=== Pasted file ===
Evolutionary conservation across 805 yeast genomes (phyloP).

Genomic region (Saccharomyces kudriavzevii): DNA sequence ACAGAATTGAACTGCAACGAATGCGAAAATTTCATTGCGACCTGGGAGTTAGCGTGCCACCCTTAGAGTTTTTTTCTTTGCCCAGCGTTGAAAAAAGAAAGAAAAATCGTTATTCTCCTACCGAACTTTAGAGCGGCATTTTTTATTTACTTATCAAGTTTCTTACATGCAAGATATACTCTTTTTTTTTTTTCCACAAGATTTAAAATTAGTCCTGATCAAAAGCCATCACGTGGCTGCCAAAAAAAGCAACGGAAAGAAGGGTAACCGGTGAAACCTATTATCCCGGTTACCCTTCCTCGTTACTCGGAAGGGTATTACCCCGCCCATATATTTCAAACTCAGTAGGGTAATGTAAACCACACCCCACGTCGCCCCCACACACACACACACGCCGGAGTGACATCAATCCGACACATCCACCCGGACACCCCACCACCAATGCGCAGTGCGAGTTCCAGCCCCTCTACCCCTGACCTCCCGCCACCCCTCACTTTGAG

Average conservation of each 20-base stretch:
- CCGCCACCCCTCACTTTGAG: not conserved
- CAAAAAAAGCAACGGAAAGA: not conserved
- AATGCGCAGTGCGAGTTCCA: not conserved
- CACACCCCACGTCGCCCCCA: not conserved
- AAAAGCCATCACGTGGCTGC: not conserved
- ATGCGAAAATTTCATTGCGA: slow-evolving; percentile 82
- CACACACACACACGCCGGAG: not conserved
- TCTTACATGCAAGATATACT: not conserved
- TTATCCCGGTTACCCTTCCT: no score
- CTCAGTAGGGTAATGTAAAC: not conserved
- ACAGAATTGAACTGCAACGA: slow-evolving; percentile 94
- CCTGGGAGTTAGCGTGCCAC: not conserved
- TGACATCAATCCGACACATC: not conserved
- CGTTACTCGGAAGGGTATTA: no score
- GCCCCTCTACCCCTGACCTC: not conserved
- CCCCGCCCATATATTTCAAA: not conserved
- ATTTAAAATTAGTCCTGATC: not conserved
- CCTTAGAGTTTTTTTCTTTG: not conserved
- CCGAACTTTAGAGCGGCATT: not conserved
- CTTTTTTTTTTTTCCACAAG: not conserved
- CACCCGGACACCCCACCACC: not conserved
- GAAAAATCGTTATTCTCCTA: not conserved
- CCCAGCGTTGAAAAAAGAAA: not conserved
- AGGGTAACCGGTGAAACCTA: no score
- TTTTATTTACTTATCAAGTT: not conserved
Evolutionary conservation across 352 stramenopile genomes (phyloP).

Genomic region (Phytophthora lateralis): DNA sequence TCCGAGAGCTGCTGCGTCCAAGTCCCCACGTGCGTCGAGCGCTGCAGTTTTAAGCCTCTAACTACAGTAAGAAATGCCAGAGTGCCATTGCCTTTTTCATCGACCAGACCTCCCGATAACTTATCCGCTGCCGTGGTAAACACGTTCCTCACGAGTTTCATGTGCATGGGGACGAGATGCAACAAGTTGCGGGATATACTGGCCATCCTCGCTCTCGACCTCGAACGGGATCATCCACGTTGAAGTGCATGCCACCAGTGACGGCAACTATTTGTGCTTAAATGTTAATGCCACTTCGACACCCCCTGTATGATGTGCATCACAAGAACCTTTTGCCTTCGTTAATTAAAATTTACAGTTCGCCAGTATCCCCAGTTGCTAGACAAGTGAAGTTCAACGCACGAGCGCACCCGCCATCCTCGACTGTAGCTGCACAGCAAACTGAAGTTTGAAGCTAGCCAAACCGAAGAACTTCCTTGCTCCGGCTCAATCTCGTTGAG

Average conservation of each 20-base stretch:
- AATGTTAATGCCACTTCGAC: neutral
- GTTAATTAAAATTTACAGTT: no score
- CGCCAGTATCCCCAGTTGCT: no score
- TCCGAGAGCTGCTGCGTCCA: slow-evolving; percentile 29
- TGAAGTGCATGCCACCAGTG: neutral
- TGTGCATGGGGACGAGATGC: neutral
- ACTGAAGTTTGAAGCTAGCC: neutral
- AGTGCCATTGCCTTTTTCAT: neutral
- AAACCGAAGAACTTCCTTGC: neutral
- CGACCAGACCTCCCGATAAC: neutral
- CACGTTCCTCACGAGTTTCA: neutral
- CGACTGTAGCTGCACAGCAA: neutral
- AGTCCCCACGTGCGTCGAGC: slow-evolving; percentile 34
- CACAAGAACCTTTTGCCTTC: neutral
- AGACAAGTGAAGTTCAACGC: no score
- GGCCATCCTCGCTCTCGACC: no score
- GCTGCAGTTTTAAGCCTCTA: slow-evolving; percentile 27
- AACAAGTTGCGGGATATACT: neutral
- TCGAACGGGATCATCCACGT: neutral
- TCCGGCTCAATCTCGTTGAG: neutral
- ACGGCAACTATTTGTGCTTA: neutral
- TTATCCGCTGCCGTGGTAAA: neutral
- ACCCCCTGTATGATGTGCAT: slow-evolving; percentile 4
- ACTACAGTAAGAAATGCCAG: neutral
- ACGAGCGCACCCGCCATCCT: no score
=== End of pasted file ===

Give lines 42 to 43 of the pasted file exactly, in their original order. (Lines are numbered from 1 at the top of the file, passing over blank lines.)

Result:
- CACGTTCCTCACGAGTTTCA: neutral
- CGACTGTAGCTGCACAGCAA: neutral